17. Smith, S.M. (1983). Disaster: Family disruptions in the wake of disaster. In C.R. Figley, & H.I. McCubbin, (Eds.), Stress and the family, Volume II: Coping with catastrophe. New York: Brunner/Mazel.
18. American Red Cross. (1982) Providing Red Cross Disaster Health Services (ARC 3076-A).
19. DeWolfe, D. (1992). A guide to foor-to-door outreach In Final Report: Regular Services Grant, Western Washington Floods. State of Washington Mental Health Division.
20. Raphael, B. & Wilson, J.P. (1993). Theoretical and intervention considerations in working with victims of disaster. In J.P. Wilson, & B. Raphael, (Eds.), International handbook of traumatic stress syndromes. New York: Plenum Press.
21. Myers, D. (1991). Emotional recovery from the Loma Prieta Earthquake. Networks: Earthquake Preparedness News, 6(1):6-7.
22. Scanlon-Schlipp, A.M., & Levesque, J. (1981). Helping the patient cope with the sequelae of trauma through the self-help group approach. The Journal of Trauma, 21, 135-139.
23. Grossman, L. (1973). Train crash: Social work and disaster services. Social Work, 18(5), 38-44.
24. Hartsough, D. (1983). Mitigating the emotional consequences of Disaster work: A guide for training and debriefing. Unpublished manuscript, Perdue University.
25. Peuler, J. (1984). Innovations in family and community outreach in times of disaster. Paper presented at the National Institute of Mental Health symposium on "Innovations in Mental Health Care of Victims," Washington, D.C.
26. Zunin, L.M. (1990). Personal interview. Santa Barbara, CA.
27. Myers, D., Zunin, H.S. & Zunin, L.M. (1990). Grief: The art of coping with tragedy. Today's Supervisor, 6(11):14-15.
28. Janoff-Bulman, R. (1985). The aftermath of victimization: Rebuilding shattered assumptions. In C. R. Figley (Ed.), Trauma and its wake, Vol.I. New York: Brunner/Mazel, Inc.
29. Myers, D. The Healing Continues. Keynote presentation at Disaster: Partners in Response and Recovery Conference, San Bernardino County, CA: May 14, 1993.
30. Myers, D. (in press). The anniversary of the disaster: Mental health issues and interventions.
The information on this Web site is presented for educational purposes only. It is not a substitute for informed medical advice or training. Do not use this information to diagnose or treat a mental health problem without consulting a qualified health or mental health care provider.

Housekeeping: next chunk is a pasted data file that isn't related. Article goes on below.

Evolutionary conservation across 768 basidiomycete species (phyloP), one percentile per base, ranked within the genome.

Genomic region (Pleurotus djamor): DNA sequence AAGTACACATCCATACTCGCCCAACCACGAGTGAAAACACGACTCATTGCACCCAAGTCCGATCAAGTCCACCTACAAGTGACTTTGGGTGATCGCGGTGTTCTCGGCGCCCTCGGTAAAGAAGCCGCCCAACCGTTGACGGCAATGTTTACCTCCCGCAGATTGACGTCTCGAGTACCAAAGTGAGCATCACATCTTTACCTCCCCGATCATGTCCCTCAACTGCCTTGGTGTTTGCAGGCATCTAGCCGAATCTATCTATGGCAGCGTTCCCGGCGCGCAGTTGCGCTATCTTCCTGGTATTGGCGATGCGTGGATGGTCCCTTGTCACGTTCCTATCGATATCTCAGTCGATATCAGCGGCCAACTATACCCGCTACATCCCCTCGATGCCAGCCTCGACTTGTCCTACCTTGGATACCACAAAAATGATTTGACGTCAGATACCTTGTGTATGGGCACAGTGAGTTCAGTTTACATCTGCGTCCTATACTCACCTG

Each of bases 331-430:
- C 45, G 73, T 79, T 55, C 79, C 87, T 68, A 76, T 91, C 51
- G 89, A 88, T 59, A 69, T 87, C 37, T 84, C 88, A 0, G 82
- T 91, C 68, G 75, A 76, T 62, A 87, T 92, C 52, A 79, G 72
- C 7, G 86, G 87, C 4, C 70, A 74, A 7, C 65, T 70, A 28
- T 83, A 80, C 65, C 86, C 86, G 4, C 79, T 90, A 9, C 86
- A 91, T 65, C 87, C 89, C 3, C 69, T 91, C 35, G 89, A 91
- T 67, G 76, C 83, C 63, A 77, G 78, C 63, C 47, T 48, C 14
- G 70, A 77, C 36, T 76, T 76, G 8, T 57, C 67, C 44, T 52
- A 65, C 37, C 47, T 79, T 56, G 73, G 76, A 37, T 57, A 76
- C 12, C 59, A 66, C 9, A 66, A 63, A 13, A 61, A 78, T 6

All information contained on these pages is in the public domain unless explicit notice is given to the contrary, and may be copied and distributed without restriction.
For more information call the PTSD Information Line at (802) 296-6300 or send email to firstname.lastname@example.org. This page was last updated on Tue Sep 12 13:47:31 2000.
Nebraska Tornado Relief
On May 22, a
massive F4 tornado roared through the tiny town of Hallam, Nebraska.
With winds peaking at 210 mph, the twister leveled more than 160 homes
damaged hundreds more. Virtually every structure in the community of
300 was affected, one person died and dozens more were injured by the
violent tornado that carved a path of destruction 52 miles long and 2.5
miles wide across southeast Nebraska.
Photography by Bonnie Gillespie, American Red Cross
Diane Myers, RN, MSN, BCETS, has her Master's Degree in psychiatric nursing from Yale University, and is a licensed Psychiatric Mental Health Nurse and Psychiatric Clinical Nurse Specialist. She is a Board Certified Expert in Traumatic Stress, Diplomate, American Academy of Experts in Traumatic Stress; Certified Trauma Specialist, Association of Traumatic Stress Specialists; and holds the credentials of Certified Traumatologist and Master Traumatologist from the Florida State University of Traumatology Institute.
Myers has over 20 years of experience in disaster and critical
incident stress management, and has provided intervention,
and training in over thirty presidentially declared disasters,
including the Loma Prieta Earthquake, East Bay Hills Fire,
Los Angeles Civil
Unrest, Hurricane Andrew, the Midwest Floods of '93, the Northridge
Earthquake, the Oklahoma City Bombing, numerous plane crashes,
and the terrorist attacks of September 11, 2001.
F. Wee, M.S.S.W.,
native of San Francisco, California and received his B.A. in
Social Welfare from the University of California at Berkeley
and his Master of Science Social Work degree from the University
of Wisconsin at Madison. He is a Program Supervisor for the City
of Berkeley Mental Health Division and Licensed Clinical Social